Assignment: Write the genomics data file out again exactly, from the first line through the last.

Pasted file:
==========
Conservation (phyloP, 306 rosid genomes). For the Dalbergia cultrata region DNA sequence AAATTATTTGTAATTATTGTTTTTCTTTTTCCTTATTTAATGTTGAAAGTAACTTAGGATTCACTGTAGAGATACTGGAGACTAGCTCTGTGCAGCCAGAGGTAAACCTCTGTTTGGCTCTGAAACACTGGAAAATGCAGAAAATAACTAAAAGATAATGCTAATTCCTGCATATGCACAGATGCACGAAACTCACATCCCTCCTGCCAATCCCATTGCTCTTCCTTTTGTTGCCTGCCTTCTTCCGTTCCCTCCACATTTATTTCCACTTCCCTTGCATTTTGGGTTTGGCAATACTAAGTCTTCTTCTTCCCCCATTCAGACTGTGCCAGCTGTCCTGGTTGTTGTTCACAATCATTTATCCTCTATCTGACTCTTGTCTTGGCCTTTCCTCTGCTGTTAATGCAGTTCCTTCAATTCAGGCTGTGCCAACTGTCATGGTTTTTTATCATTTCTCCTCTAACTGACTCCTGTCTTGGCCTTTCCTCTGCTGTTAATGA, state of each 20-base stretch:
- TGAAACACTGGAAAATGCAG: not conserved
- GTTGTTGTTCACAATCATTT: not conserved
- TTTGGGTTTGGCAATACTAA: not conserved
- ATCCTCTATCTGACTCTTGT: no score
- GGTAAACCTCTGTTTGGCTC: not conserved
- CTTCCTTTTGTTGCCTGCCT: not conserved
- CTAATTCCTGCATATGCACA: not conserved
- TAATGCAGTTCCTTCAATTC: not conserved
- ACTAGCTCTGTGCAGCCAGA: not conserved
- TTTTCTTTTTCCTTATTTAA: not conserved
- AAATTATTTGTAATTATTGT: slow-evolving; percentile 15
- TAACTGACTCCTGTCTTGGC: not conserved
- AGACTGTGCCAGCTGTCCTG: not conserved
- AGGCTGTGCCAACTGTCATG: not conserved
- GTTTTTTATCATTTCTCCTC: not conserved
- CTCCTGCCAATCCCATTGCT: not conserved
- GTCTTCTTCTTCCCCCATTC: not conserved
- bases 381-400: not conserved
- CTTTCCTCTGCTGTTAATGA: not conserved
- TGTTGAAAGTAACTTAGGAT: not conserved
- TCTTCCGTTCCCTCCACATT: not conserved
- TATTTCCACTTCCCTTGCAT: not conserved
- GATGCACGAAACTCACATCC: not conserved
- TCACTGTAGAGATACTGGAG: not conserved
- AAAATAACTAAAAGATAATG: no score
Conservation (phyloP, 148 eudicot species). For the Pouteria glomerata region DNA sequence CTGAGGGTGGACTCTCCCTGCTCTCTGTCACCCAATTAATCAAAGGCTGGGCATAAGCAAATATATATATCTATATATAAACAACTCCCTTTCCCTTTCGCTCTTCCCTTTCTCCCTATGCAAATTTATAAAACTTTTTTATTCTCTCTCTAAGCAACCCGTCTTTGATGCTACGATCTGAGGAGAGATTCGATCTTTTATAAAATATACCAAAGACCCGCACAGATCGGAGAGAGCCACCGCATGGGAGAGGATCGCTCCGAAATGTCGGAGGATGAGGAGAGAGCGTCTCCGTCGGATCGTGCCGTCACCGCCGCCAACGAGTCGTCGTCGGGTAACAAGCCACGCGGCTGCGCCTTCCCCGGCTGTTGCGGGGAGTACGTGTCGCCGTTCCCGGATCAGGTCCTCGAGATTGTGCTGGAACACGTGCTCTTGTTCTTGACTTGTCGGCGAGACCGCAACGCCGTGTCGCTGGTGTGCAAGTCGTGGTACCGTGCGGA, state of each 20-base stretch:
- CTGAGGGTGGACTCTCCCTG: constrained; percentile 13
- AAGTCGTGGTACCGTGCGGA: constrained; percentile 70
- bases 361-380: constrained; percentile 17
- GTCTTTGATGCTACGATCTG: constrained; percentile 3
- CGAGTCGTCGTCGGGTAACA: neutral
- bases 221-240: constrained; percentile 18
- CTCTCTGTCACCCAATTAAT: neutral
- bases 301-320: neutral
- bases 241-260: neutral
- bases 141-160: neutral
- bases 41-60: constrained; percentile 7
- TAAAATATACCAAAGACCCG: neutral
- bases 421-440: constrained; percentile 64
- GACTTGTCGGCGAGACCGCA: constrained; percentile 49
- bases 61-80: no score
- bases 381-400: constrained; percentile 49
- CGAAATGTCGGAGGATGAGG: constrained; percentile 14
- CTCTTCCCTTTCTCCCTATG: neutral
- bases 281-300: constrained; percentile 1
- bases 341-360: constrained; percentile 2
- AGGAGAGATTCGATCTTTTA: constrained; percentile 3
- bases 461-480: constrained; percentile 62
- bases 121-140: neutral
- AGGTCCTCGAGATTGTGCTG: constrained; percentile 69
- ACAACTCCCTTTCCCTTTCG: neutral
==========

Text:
Conservation (phyloP, 306 rosid genomes). For the Dalbergia cultrata region DNA sequence AAATTATTTGTAATTATTGTTTTTCTTTTTCCTTATTTAATGTTGAAAGTAACTTAGGATTCACTGTAGAGATACTGGAGACTAGCTCTGTGCAGCCAGAGGTAAACCTCTGTTTGGCTCTGAAACACTGGAAAATGCAGAAAATAACTAAAAGATAATGCTAATTCCTGCATATGCACAGATGCACGAAACTCACATCCCTCCTGCCAATCCCATTGCTCTTCCTTTTGTTGCCTGCCTTCTTCCGTTCCCTCCACATTTATTTCCACTTCCCTTGCATTTTGGGTTTGGCAATACTAAGTCTTCTTCTTCCCCCATTCAGACTGTGCCAGCTGTCCTGGTTGTTGTTCACAATCATTTATCCTCTATCTGACTCTTGTCTTGGCCTTTCCTCTGCTGTTAATGCAGTTCCTTCAATTCAGGCTGTGCCAACTGTCATGGTTTTTTATCATTTCTCCTCTAACTGACTCCTGTCTTGGCCTTTCCTCTGCTGTTAATGA, state of each 20-base stretch:
- TGAAACACTGGAAAATGCAG: not conserved
- GTTGTTGTTCACAATCATTT: not conserved
- TTTGGGTTTGGCAATACTAA: not conserved
- ATCCTCTATCTGACTCTTGT: no score
- GGTAAACCTCTGTTTGGCTC: not conserved
- CTTCCTTTTGTTGCCTGCCT: not conserved
- CTAATTCCTGCATATGCACA: not conserved
- TAATGCAGTTCCTTCAATTC: not conserved
- ACTAGCTCTGTGCAGCCAGA: not conserved
- TTTTCTTTTTCCTTATTTAA: not conserved
- AAATTATTTGTAATTATTGT: slow-evolving; percentile 15
- TAACTGACTCCTGTCTTGGC: not conserved
- AGACTGTGCCAGCTGTCCTG: not conserved
- AGGCTGTGCCAACTGTCATG: not conserved
- GTTTTTTATCATTTCTCCTC: not conserved
- CTCCTGCCAATCCCATTGCT: not conserved
- GTCTTCTTCTTCCCCCATTC: not conserved
- bases 381-400: not conserved
- CTTTCCTCTGCTGTTAATGA: not conserved
- TGTTGAAAGTAACTTAGGAT: not conserved
- TCTTCCGTTCCCTCCACATT: not conserved
- TATTTCCACTTCCCTTGCAT: not conserved
- GATGCACGAAACTCACATCC: not conserved
- TCACTGTAGAGATACTGGAG: not conserved
- AAAATAACTAAAAGATAATG: no score
Conservation (phyloP, 148 eudicot species). For the Pouteria glomerata region DNA sequence CTGAGGGTGGACTCTCCCTGCTCTCTGTCACCCAATTAATCAAAGGCTGGGCATAAGCAAATATATATATCTATATATAAACAACTCCCTTTCCCTTTCGCTCTTCCCTTTCTCCCTATGCAAATTTATAAAACTTTTTTATTCTCTCTCTAAGCAACCCGTCTTTGATGCTACGATCTGAGGAGAGATTCGATCTTTTATAAAATATACCAAAGACCCGCACAGATCGGAGAGAGCCACCGCATGGGAGAGGATCGCTCCGAAATGTCGGAGGATGAGGAGAGAGCGTCTCCGTCGGATCGTGCCGTCACCGCCGCCAACGAGTCGTCGTCGGGTAACAAGCCACGCGGCTGCGCCTTCCCCGGCTGTTGCGGGGAGTACGTGTCGCCGTTCCCGGATCAGGTCCTCGAGATTGTGCTGGAACACGTGCTCTTGTTCTTGACTTGTCGGCGAGACCGCAACGCCGTGTCGCTGGTGTGCAAGTCGTGGTACCGTGCGGA, state of each 20-base stretch:
- CTGAGGGTGGACTCTCCCTG: constrained; percentile 13
- AAGTCGTGGTACCGTGCGGA: constrained; percentile 70
- bases 361-380: constrained; percentile 17
- GTCTTTGATGCTACGATCTG: constrained; percentile 3
- CGAGTCGTCGTCGGGTAACA: neutral
- bases 221-240: constrained; percentile 18
- CTCTCTGTCACCCAATTAAT: neutral
- bases 301-320: neutral
- bases 241-260: neutral
- bases 141-160: neutral
- bases 41-60: constrained; percentile 7
- TAAAATATACCAAAGACCCG: neutral
- bases 421-440: constrained; percentile 64
- GACTTGTCGGCGAGACCGCA: constrained; percentile 49
- bases 61-80: no score
- bases 381-400: constrained; percentile 49
- CGAAATGTCGGAGGATGAGG: constrained; percentile 14
- CTCTTCCCTTTCTCCCTATG: neutral
- bases 281-300: constrained; percentile 1
- bases 341-360: constrained; percentile 2
- AGGAGAGATTCGATCTTTTA: constrained; percentile 3
- bases 461-480: constrained; percentile 62
- bases 121-140: neutral
- AGGTCCTCGAGATTGTGCTG: constrained; percentile 69
- ACAACTCCCTTTCCCTTTCG: neutral